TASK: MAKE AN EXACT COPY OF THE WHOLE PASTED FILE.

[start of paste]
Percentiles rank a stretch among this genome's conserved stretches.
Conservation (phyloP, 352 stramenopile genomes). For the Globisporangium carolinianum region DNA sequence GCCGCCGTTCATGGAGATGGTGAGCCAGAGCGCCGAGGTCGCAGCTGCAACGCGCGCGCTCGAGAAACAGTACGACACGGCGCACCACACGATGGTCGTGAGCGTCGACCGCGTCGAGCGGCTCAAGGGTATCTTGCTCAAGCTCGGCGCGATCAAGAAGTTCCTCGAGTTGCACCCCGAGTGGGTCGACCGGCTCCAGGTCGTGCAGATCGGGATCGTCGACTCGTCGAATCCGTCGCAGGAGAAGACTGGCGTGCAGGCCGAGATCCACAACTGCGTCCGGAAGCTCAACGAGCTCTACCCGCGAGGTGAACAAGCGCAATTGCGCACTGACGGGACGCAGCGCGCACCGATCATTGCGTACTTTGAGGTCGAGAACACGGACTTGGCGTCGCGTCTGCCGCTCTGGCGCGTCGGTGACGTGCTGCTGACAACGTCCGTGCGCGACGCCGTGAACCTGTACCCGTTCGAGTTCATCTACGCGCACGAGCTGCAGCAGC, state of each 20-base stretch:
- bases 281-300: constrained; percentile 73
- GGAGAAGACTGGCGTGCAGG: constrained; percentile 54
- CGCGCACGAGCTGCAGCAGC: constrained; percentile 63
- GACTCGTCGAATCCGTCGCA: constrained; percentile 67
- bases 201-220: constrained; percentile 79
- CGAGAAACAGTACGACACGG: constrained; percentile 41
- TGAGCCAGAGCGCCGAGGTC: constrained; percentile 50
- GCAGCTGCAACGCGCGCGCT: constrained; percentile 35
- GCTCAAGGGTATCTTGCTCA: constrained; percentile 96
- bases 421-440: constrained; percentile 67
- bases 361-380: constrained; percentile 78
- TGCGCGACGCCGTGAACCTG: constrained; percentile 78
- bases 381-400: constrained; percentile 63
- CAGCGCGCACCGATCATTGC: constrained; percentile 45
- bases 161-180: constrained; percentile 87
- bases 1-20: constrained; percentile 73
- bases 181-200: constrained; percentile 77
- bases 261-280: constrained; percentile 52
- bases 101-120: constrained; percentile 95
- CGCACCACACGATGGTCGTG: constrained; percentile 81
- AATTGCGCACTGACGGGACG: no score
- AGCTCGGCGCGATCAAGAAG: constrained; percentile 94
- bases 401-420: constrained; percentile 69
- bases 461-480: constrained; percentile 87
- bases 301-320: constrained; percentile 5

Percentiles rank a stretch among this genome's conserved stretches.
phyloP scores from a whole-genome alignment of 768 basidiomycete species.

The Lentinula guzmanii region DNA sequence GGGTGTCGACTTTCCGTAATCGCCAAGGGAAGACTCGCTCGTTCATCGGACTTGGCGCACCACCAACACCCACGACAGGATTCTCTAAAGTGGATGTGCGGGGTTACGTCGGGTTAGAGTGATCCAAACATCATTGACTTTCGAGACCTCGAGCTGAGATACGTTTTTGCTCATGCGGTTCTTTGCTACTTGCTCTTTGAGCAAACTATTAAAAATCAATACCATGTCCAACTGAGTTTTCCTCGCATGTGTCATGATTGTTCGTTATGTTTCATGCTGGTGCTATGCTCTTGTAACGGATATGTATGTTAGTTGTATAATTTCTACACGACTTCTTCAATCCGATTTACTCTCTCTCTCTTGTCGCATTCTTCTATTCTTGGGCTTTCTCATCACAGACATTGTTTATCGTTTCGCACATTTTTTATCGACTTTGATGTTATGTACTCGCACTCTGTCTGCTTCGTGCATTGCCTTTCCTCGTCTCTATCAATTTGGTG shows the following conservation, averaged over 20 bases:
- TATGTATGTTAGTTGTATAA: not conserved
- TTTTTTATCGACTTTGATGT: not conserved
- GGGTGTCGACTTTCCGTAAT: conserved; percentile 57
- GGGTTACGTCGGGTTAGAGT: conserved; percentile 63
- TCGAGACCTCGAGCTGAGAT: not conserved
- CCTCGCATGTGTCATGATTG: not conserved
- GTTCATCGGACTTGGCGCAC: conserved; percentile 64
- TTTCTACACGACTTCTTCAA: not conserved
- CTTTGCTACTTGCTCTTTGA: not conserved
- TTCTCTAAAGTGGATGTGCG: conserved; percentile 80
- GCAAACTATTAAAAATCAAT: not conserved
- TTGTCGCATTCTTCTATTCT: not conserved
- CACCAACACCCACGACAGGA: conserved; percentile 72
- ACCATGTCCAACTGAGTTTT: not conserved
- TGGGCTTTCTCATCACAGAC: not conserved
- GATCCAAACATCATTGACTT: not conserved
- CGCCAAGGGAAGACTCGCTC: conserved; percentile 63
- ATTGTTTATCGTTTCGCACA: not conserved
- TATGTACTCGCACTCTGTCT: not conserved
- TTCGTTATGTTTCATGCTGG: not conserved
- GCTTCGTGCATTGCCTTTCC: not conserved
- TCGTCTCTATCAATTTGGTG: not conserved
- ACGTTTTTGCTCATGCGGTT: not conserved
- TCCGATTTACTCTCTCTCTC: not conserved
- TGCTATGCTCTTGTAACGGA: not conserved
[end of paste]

Percentiles rank a stretch among this genome's conserved stretches.
Conservation (phyloP, 352 stramenopile genomes). For the Globisporangium carolinianum region DNA sequence GCCGCCGTTCATGGAGATGGTGAGCCAGAGCGCCGAGGTCGCAGCTGCAACGCGCGCGCTCGAGAAACAGTACGACACGGCGCACCACACGATGGTCGTGAGCGTCGACCGCGTCGAGCGGCTCAAGGGTATCTTGCTCAAGCTCGGCGCGATCAAGAAGTTCCTCGAGTTGCACCCCGAGTGGGTCGACCGGCTCCAGGTCGTGCAGATCGGGATCGTCGACTCGTCGAATCCGTCGCAGGAGAAGACTGGCGTGCAGGCCGAGATCCACAACTGCGTCCGGAAGCTCAACGAGCTCTACCCGCGAGGTGAACAAGCGCAATTGCGCACTGACGGGACGCAGCGCGCACCGATCATTGCGTACTTTGAGGTCGAGAACACGGACTTGGCGTCGCGTCTGCCGCTCTGGCGCGTCGGTGACGTGCTGCTGACAACGTCCGTGCGCGACGCCGTGAACCTGTACCCGTTCGAGTTCATCTACGCGCACGAGCTGCAGCAGC, state of each 20-base stretch:
- bases 281-300: constrained; percentile 73
- GGAGAAGACTGGCGTGCAGG: constrained; percentile 54
- CGCGCACGAGCTGCAGCAGC: constrained; percentile 63
- GACTCGTCGAATCCGTCGCA: constrained; percentile 67
- bases 201-220: constrained; percentile 79
- CGAGAAACAGTACGACACGG: constrained; percentile 41
- TGAGCCAGAGCGCCGAGGTC: constrained; percentile 50
- GCAGCTGCAACGCGCGCGCT: constrained; percentile 35
- GCTCAAGGGTATCTTGCTCA: constrained; percentile 96
- bases 421-440: constrained; percentile 67
- bases 361-380: constrained; percentile 78
- TGCGCGACGCCGTGAACCTG: constrained; percentile 78
- bases 381-400: constrained; percentile 63
- CAGCGCGCACCGATCATTGC: constrained; percentile 45
- bases 161-180: constrained; percentile 87
- bases 1-20: constrained; percentile 73
- bases 181-200: constrained; percentile 77
- bases 261-280: constrained; percentile 52
- bases 101-120: constrained; percentile 95
- CGCACCACACGATGGTCGTG: constrained; percentile 81
- AATTGCGCACTGACGGGACG: no score
- AGCTCGGCGCGATCAAGAAG: constrained; percentile 94
- bases 401-420: constrained; percentile 69
- bases 461-480: constrained; percentile 87
- bases 301-320: constrained; percentile 5

Percentiles rank a stretch among this genome's conserved stretches.
phyloP scores from a whole-genome alignment of 768 basidiomycete species.

The Lentinula guzmanii region DNA sequence GGGTGTCGACTTTCCGTAATCGCCAAGGGAAGACTCGCTCGTTCATCGGACTTGGCGCACCACCAACACCCACGACAGGATTCTCTAAAGTGGATGTGCGGGGTTACGTCGGGTTAGAGTGATCCAAACATCATTGACTTTCGAGACCTCGAGCTGAGATACGTTTTTGCTCATGCGGTTCTTTGCTACTTGCTCTTTGAGCAAACTATTAAAAATCAATACCATGTCCAACTGAGTTTTCCTCGCATGTGTCATGATTGTTCGTTATGTTTCATGCTGGTGCTATGCTCTTGTAACGGATATGTATGTTAGTTGTATAATTTCTACACGACTTCTTCAATCCGATTTACTCTCTCTCTCTTGTCGCATTCTTCTATTCTTGGGCTTTCTCATCACAGACATTGTTTATCGTTTCGCACATTTTTTATCGACTTTGATGTTATGTACTCGCACTCTGTCTGCTTCGTGCATTGCCTTTCCTCGTCTCTATCAATTTGGTG shows the following conservation, averaged over 20 bases:
- TATGTATGTTAGTTGTATAA: not conserved
- TTTTTTATCGACTTTGATGT: not conserved
- GGGTGTCGACTTTCCGTAAT: conserved; percentile 57
- GGGTTACGTCGGGTTAGAGT: conserved; percentile 63
- TCGAGACCTCGAGCTGAGAT: not conserved
- CCTCGCATGTGTCATGATTG: not conserved
- GTTCATCGGACTTGGCGCAC: conserved; percentile 64
- TTTCTACACGACTTCTTCAA: not conserved
- CTTTGCTACTTGCTCTTTGA: not conserved
- TTCTCTAAAGTGGATGTGCG: conserved; percentile 80
- GCAAACTATTAAAAATCAAT: not conserved
- TTGTCGCATTCTTCTATTCT: not conserved
- CACCAACACCCACGACAGGA: conserved; percentile 72
- ACCATGTCCAACTGAGTTTT: not conserved
- TGGGCTTTCTCATCACAGAC: not conserved
- GATCCAAACATCATTGACTT: not conserved
- CGCCAAGGGAAGACTCGCTC: conserved; percentile 63
- ATTGTTTATCGTTTCGCACA: not conserved
- TATGTACTCGCACTCTGTCT: not conserved
- TTCGTTATGTTTCATGCTGG: not conserved
- GCTTCGTGCATTGCCTTTCC: not conserved
- TCGTCTCTATCAATTTGGTG: not conserved
- ACGTTTTTGCTCATGCGGTT: not conserved
- TCCGATTTACTCTCTCTCTC: not conserved
- TGCTATGCTCTTGTAACGGA: not conserved